1

In the following scenario when reading JSON data from a file, I have the following block of code:

// Fetch URL
let url = Bundle.main.url(forResource: "sampleJSON", withExtension: "json")!

// Load Data
let data = try! Data(contentsOf: url)

// Deserialize JSON
let json = try! JSONSerialization.jsonObject(with: data, options: [])

Is this block of code correct on its own, or should would it be better practice to include it inside a do-catch block? I'm asking because I have seen scenarios when pulling data from the web using URLSession, where developers do the JSONSerialization inside of a do-catch block. Is there a reason why for doing it when using URLSession, and not when simply pulling the JSON data from a file? What is best practice for something like this?

2
  • You should always catch the error if your method throws or use try? and return an optional or if you don't want optional as result use nil coalescing operator and provide a default value
    – Leo Dabus
    Commented Jun 28, 2017 at 16:45
  • If available prefers allow the do/catch. You'll never know if the response from your server changes, is corrupted, etc. Also, in case of bug, it's easier to debug.
    – Larme
    Commented Jun 28, 2017 at 16:45

3 Answers 3

4

1 - Is this block of code correct on its own, or should would it be better practice to include it inside a do-catch block?

A: This code is correct. It will work if your sampleJSON.json file is in your bundle AND the data in your JSON file is correctly formated AND the JSONSerialization succeds parsing the data provided.

2 - I'm asking because I have seen scenarios when pulling data from the web using URLSession, where developers do the JSONSerialization inside of a do-catch block. Is there a reason why for doing it when using URLSession, and not when simply pulling the JSON data from a file? What is best practice for something like this?

A: The do-catch statement is seen more often when consuming data(JSON in this case) from the web because the API might break for any reason(wrong specification of the data that must be shown, error in the web application itself, etc) and if this happens we do not want our application to crash.

I say CRASH because you used the ! which do not propagate the error to the upper layer of your application, it tries to force the operation and if fails would crash the app.

At this point you probably realized that the reason you don't see do-catch statement when consuming data from your bundle is because the app developer himself provided the JSON so I'd assume you are sure about the content of the file, but I'd still use the do-catch statement since something could go wrong and don't want my app to crash due to a silly thing like this.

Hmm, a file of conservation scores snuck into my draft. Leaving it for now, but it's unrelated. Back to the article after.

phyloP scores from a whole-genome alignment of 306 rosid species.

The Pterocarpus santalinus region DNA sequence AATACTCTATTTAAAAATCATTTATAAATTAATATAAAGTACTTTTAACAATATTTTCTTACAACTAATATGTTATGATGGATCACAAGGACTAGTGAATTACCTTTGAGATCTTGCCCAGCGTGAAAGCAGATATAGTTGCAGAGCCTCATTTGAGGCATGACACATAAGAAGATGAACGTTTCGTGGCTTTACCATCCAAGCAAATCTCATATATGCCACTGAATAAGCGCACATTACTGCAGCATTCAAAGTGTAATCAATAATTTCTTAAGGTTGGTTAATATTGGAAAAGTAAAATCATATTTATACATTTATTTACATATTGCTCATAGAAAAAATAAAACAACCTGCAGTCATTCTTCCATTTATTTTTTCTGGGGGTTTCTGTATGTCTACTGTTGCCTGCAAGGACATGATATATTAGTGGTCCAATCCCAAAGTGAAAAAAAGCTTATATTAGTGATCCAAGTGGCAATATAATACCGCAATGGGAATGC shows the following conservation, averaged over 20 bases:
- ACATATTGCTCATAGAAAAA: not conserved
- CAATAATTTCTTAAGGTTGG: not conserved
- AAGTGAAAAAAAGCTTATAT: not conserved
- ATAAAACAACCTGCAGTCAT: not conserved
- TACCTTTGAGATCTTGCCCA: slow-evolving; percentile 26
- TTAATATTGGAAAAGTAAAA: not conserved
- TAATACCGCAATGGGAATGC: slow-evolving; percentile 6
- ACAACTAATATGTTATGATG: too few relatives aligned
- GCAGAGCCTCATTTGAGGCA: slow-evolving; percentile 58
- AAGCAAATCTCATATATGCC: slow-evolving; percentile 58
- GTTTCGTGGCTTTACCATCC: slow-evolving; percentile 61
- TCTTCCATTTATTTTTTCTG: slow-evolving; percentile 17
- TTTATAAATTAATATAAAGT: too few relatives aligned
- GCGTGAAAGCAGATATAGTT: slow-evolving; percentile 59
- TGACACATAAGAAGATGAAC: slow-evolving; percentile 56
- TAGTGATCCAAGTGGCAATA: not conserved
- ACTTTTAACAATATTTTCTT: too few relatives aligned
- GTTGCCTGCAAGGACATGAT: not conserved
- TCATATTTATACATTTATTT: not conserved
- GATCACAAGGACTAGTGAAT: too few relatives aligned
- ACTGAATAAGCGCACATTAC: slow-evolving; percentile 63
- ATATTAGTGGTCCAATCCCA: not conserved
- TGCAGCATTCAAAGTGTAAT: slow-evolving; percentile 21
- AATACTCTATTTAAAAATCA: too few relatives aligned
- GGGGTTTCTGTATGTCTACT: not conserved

TL;DR

I recommend to ALWAYS use error propagation with throws/rethrows or even the ? so you can test for nil results.

I have written a small article here with some tips and how it works in Swift 2.1, not much have changed in Swift 3.1 so you can use to study the do-catch statement.

I would rewrite the code you provided like this:

WARNING: UNTESTED CODE

enum JSONFromFileError: Error {
    case fileNotInBundle(String)
    case deserializationError
    case getDataError(URL)
}

func json(from file: String) throws -> Any {
    // Fetch URL in Bundle
    guard let url = Bundle.main.url(forResource: file, withExtension: "json") else {
        throw JSONFromFileError.fileNotInBundle(file)
    }

    // Load Data from url
    guard let data = try? Data(contentsOf: url) else { 
        throw JSONFromFileError.getDataError(url)
    }

    // Deserialize JSON
    guard let json = try? JSONSerialization.jsonObject(with: data, options: []) else {
        throw JSONFromFileError.deserializationError
    }

    return json
}

do {
    let myJsonObject = try json(from: "sampleJSON")
    print(myJsonObject)
} catch let error {
    print(error)
}
3

You should in general use a try-catch block for each function that is throwable. With your current code, if either of your try blocks fail (either the data can't be downloaded from the url or it is not a valid json), the forced trys will fail and result in a runtime exception.

let url = Bundle.main.url(forResource: "sampleJSON", withExtension: "json")!
do {
    let data = try Data(contentsOf: url)
    let json = try JSONSerialization.jsonObject(with: data, options: [])
} catch {
    //handle error
}

If you don't care about the error that would be thrown be the function, you can use try? which returns a nil when the function would throw an error. This way your code won't crash.

guard let data = try? Data(contentsOf: url) else {return}
guard let json = try? JSONSerialization.jsonObject(with: data, options: []) else {return}
2
  • 2
    It's not a good idea to force unwrap the URL. Then again, in a case like this, you might want the app to crash if the file isn't found in the app bundle because it's a development bug.
    – rmaddy
    Commented Jun 28, 2017 at 16:49
  • 1
    I didn't even realise the force unwrap in that line, I only focused on the forced trys. In general, I don't like to include any forced unwraps in my code either, but in this case you are right, the URL can only be invalid in case of a development bug, so it might be better to leave it as force unwrapped. Commented Jun 28, 2017 at 16:53
1

Firstly, It is recommended that we wrap any functions that throws (with try) into a do-catch block. In my own opinion, I will also perform a do-catch block in case I modify the sampleJSON file without me knowing, that causes the format of the JSON to be disturbed.

Secondly,it is definitely a good practise to never use force unwrap at all in the code.

Lastly, we should always catch for serialization exceptions and throw to the caller, which eventually will inform the view to throw an error dialog.

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